THE CASE STUDY – PANTENE PRO V
CONCLUSION AND RECOMMENDATIONS
LIST OF FIGURES
LIST OF TABLES
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Opposed to the functional advantages of the product, the brand has to distinguish itself from others to be successful. In order to connect to the consumer, vie with the competition and to achieve the strategic goals, the company has to develop an independent identity. This brand identity is almost impossible to copy. The key facet of brand identity is the brand personality (Jansen 2006), a set of human characteristics associated with the brand(Aaker 1997). There is a number of approaches that analyzed the process of creating the brand personality. However, the increasing disappointment with traditional into the past, is the theory of archetypes. In this paper I am going to focus on strategies how to design a brand personality for a company. It is concerned with the topic on both theoretical and empirical level. In the introductory part it defines the role of brand personality as a part of the brand identity, researches and compares different theories in brand creation. The main body of this paper analyzes the individual steps of the setting the relevant archetype and demonstrates the strategy of creating brand personality by means of archetypes. Each step in this part is also applied to a practical example. The overall goal of my work is to interpret a complex view on the given topic, richly illustrated by examples and applications. customer research is causing greater tolerance of non-traditional ideas. One of them, reaching
1. The Importance of Creating Brand Identity
1.1 Brands with Identity
(Batey 2008) defined brand as a guarantee of a quality and trustworthy promise of performance, consumer‟s perception and interpretation of a cluster of associated attributes, benefits and values. Brand has developed into a very valuable marketing concept over a past few decades. In order to connect to the consumer, vie with the competition and to achieve strategic goals, the company has to develop an independent identity for its brand. The consumer wants to identify with the brand and feels connected with it. Paraphrasing Kapfrerer in(Jansen 2006), “Having an identity means being who you are, following your own, determined, but individual path”. The ability to distinguish itself will increasingly need to come from the brand itself, because as opposed to the functional advantages of the product, the brand identity is almost impossible to copy. The brand personality is one of the key facets of brand identity. (Jansen 2006) Associating the brand with the person, it saves consumers the effort of the brand quality considerations, claims (Chernatony 2006) in her book. The value added means no longer what the brand provides, but what it stands for symbolically. (Riesenbeck and Perrey 2007) At the turn of the century the concept of „identity‟ was the centre of attention. The concept of identity connected the „inside-out‟ way of thinking of corporate communication to the „outside-in‟ of marketing for years the predominant principle in business. (Cretu and Brodie 2007) An observation done by (Blanchart 2010) where he states: “A brand is a coherent set of ideas in your consumer‟s mind. It is a personiﬁcation of a product, service or even an entire company.” Now brands are becoming more like people. Like a person, it has its name, identity, personality and reputation. Furthermore, (Temporal 2010) found out that the brand strength is highly correlated with the perception of the brand personality.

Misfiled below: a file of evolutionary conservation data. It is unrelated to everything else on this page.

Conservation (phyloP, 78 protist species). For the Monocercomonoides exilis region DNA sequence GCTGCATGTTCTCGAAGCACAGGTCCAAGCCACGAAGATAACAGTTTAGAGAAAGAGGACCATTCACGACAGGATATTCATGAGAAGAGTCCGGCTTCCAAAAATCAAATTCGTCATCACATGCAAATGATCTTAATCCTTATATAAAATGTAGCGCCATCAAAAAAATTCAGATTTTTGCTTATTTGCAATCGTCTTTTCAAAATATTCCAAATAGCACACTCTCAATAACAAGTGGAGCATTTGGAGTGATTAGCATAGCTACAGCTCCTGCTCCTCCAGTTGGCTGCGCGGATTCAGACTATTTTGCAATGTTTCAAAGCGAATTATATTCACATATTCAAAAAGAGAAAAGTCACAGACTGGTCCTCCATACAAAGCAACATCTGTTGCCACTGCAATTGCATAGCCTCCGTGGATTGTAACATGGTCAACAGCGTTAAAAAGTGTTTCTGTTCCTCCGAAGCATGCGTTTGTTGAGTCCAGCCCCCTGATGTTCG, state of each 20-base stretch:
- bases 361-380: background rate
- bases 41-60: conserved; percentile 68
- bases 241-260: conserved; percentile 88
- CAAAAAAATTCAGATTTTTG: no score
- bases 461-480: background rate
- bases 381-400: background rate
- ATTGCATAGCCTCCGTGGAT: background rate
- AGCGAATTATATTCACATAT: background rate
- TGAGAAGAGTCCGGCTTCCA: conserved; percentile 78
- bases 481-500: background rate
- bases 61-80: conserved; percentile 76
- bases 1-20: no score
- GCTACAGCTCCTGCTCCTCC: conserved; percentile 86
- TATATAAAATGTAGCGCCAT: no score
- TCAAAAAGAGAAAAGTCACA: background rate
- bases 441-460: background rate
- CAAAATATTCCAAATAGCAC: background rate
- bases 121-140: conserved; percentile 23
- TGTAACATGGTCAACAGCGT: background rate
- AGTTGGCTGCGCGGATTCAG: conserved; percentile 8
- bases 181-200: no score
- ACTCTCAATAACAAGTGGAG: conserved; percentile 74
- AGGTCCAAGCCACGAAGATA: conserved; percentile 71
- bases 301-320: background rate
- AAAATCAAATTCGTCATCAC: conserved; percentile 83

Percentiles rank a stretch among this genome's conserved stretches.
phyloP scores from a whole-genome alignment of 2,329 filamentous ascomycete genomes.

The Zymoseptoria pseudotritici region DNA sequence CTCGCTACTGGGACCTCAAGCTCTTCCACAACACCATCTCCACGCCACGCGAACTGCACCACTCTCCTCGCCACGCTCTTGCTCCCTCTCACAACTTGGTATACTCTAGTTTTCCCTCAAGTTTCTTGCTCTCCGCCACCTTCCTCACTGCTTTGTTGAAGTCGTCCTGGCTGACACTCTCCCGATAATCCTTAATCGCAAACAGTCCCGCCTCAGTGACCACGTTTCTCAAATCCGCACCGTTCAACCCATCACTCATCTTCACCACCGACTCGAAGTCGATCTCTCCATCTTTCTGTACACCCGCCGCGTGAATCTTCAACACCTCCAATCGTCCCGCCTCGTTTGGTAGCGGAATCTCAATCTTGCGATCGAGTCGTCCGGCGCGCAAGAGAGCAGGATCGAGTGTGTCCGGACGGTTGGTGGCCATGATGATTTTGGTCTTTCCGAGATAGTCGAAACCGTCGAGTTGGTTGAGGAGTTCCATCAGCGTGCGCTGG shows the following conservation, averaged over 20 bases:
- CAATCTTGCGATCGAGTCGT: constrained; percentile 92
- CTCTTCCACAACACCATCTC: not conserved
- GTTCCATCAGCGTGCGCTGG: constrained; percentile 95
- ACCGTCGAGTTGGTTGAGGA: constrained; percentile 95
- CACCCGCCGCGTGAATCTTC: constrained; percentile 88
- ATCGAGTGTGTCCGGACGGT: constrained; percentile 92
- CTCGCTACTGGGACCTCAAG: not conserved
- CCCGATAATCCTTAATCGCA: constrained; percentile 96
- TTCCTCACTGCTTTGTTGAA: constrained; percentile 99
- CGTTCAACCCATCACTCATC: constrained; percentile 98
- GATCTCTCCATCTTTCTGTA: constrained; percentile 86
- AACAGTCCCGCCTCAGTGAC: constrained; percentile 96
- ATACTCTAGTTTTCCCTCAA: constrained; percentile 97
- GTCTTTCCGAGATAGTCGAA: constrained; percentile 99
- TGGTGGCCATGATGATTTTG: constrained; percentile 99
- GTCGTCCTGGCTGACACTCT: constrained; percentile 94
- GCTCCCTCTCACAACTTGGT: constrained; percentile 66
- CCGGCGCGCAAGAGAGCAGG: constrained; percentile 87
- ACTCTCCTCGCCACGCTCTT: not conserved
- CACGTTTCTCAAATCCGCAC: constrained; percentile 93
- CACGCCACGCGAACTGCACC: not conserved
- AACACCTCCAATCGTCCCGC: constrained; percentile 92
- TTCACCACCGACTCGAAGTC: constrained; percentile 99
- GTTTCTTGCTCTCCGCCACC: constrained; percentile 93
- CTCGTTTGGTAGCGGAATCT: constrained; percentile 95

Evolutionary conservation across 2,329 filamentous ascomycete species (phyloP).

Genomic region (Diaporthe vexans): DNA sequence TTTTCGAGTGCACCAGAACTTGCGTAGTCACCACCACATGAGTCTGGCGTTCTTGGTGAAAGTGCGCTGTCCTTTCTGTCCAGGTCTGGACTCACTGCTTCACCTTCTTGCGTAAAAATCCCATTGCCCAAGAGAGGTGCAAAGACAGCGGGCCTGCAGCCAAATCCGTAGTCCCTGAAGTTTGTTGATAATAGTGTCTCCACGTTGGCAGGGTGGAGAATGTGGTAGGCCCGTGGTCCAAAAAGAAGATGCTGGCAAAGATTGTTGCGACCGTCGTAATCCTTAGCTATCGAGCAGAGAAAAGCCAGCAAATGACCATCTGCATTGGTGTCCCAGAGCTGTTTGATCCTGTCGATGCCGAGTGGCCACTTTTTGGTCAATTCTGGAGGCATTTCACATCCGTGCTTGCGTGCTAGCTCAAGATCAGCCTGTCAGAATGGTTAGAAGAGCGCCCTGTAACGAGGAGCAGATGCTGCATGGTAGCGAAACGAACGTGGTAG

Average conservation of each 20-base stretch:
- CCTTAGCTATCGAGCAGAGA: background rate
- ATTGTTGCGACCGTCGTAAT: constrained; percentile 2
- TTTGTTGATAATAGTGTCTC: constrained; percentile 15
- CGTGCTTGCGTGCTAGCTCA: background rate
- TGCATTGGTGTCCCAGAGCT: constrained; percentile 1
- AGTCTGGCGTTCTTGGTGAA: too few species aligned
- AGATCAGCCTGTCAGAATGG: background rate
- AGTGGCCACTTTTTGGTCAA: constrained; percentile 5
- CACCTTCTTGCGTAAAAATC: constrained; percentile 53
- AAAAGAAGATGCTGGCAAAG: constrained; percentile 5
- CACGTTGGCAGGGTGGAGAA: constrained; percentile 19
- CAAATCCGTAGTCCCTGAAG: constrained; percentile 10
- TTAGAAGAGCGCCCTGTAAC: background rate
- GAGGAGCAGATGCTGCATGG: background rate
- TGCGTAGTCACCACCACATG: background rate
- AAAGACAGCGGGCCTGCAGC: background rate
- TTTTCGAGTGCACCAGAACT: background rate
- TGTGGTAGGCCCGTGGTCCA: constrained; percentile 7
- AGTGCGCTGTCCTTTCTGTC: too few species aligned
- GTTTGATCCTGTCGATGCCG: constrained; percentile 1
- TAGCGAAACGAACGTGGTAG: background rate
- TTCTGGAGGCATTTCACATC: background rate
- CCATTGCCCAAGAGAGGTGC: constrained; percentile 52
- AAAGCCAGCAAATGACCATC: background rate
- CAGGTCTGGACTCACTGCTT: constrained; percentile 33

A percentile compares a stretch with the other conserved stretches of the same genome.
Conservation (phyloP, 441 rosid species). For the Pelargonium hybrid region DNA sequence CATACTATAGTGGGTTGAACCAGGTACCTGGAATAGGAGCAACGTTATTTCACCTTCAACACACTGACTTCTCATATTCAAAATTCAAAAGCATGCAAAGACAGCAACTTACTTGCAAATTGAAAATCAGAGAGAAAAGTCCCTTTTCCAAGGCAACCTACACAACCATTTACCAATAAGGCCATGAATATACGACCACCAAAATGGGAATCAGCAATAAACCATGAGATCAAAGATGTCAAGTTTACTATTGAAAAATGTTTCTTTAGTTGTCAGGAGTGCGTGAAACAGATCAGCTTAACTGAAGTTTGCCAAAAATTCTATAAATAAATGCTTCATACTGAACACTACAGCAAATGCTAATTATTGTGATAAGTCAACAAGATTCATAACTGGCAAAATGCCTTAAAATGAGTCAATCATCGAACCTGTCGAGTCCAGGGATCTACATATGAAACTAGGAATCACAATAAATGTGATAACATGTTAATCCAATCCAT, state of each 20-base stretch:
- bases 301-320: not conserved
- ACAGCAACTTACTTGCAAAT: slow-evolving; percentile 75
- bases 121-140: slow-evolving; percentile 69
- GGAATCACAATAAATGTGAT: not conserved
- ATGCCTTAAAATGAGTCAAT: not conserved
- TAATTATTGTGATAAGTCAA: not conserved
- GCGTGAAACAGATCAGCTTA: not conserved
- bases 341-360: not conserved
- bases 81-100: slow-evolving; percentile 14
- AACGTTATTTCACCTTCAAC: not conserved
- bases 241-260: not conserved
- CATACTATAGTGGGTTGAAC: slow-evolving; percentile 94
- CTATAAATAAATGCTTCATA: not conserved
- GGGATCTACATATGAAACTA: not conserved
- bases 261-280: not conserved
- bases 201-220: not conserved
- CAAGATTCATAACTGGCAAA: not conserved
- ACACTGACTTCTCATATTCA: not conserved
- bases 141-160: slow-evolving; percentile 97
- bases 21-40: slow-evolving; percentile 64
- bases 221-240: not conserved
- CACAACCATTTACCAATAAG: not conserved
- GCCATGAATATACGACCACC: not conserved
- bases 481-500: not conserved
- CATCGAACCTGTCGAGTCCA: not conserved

1.2 Brand Identity vs. Brand Personality
What is the difference between brand identity and brand personality? (Jansen 2006) defined identity as “be who you are” and the personality “become who you should be”. So, the brand identity represents the active substance of the brand along with its enduring qualities reflected in a forward looking brand associations. As an outward expression of the brand, including its name and visual appearance is a fundamental means of consumer recognition and symbolizes the brand's differentiation from competitors. As mentioned above, the brand personality is the attribution of human personality traits to a brand as a way to achieve differentiation. Usually done through long-term above-the-line planning and advertising, appropriate packaging and graphics. Although human and brand personality may share similar conceptualization, they differ in their formation. The human personality traits are based on individual behaviour, physical characteristics, attitudes and believes and demography. The brand personality traits are a readiness to think or act in a similar fashion in response to a variety of different stimuli or situations. (Schoormans 2009) showed that consumers prefer products with a personality that fit their own personality: extrovert consumers prefer extrovert products. Research furthermore has shown that people can recognize personality traits in products and brands. A consumer is a seeker of purely utilitarian benefit or a gain. In psychological terms, (Batey 2008) determined three major elements of a personality. Elements Private personality Drivers thoughts, feelings, ambitions, talents Public personality how I want others to see me Attributed personality how others see me The nature of the personality Table 1: Elements of a Personality, (Batey, 2008) The external aim In the brand terms Overlaps the brand identity